Polar alignment

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Piet Le Roux
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Polar alignment

#1

Post by Piet Le Roux » Mon Dec 02, 2019 6:41 am

I have a fork mounted 8" Meade LX90ACF and although I am competent in setting it up as a azimuth goto mount I want to become competent in setting it up as a polar mount, using its wedge, because I want to do some AP . I live on the south side so no pole star to assist me. The way I see it : 2 points that you have to get 100% is true South and your latitude angle which basically means your polar home position has to be near perfect. The next step is to check it and it appears that the only way to do that is with a drift test, remember I am in the south, so I have to learn to do that for the southern hemisphere. After I have accomplished this I must learn to do PEC training. I would like to hear from the accomplished AP guys as to how they would go about setting up at a unfamiliar star party site. I was thinking about placing a marker about 100m away exactly south to help me and placing cement blocks under my tripod legs to mark them and keep the legs stable. Any recommendations would be welcome.
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Re: Polar alignment

#2

Post by OzEclipse » Mon Dec 02, 2019 2:02 pm

Hi Piet,
My method relies on using a bright green laser. This may not be appreciated at a star party although it the procedure only takes 4-5 mins and can be performed during late twilight before AP or serious dark sky observing begins. You also need a small pair of handheld binoculars - 25-35mm diameter. Most important thing is that they are small and light enough to be easily hand held in one hand while you adjust the laser in the other. It also relies on having a polar finder. You may be able to fit a polar finder to one of the fork arms. The finder can be very small because you only need to be able to see a bright laser once the laser is pointed at the pole.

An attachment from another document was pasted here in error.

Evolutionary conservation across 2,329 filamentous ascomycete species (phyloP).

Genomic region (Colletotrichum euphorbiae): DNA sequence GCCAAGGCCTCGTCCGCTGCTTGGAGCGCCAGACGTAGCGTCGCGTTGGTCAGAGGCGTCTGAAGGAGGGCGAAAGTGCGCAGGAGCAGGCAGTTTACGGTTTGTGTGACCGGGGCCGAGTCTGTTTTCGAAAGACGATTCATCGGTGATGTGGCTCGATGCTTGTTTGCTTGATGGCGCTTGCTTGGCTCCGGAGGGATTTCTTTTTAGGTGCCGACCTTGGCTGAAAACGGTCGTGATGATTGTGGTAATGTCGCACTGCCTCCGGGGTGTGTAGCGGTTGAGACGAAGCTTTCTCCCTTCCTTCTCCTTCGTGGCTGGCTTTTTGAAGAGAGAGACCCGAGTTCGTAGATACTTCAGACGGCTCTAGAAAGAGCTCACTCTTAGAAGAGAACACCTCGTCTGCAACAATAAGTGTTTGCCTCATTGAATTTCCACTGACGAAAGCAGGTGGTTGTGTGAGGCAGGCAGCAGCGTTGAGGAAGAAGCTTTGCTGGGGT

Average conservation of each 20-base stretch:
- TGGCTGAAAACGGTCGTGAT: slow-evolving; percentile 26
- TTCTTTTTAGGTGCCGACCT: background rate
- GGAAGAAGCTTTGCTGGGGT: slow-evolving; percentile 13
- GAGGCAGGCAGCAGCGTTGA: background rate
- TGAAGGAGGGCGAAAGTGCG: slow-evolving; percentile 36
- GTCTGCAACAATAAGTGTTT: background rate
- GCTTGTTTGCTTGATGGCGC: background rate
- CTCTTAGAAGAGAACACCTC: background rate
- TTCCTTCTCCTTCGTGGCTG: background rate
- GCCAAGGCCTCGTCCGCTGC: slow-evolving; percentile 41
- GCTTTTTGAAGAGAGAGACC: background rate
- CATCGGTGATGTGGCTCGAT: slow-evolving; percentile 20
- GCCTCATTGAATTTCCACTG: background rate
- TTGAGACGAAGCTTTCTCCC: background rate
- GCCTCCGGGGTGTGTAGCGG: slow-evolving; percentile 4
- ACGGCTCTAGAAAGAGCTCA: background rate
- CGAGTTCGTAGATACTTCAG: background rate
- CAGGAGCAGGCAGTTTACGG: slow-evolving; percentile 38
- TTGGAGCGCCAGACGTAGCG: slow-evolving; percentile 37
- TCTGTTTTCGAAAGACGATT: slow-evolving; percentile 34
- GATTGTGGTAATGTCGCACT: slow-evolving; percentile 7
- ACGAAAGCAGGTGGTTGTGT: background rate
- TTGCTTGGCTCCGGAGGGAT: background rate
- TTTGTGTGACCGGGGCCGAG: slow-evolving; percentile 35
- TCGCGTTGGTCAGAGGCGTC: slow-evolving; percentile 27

The laser is attached to a fixed part of the mount not too far from the polar axis to minimise parallax. I attach mine to the top of the south leg.

To find the pole stars in the small binoculars, I usually start at the SMC and 47 Tuc. Jump to beta Hyd then to three stars, then to the sigma Oct trapezium see diagrams below. These stars are circumpolar for me and will also be for you at Bloemfontein. After you do it a few times, you'll find it gets easier each time. before long you can do it in your sleep. There are two stars, mags 6.8 and 7.8 that are very close to the pole. They are faint but visible in 25-35mm binoculars and if you place the beam between them and offset a little as shown in the diagram, you will be within a couple of minutes of the pole.
pole-stars.jpg
pole-stars-closeup.jpg
Once the laser is pointed, to just have to point the polar finder to the laser. I usually lower the polar axis elevation down below the pole, sweep the mount across until I see the beam in the finder then elevate the axis to the point of the beam.

The only problem for you is that you need to fit a polar finder. Once fitted, spend one night doing an accurate drift alignment and once aligned, set and lock the polar finder in position. If the finder is to be removable, you need to have a positive exact locating connection like a three pin registration plate.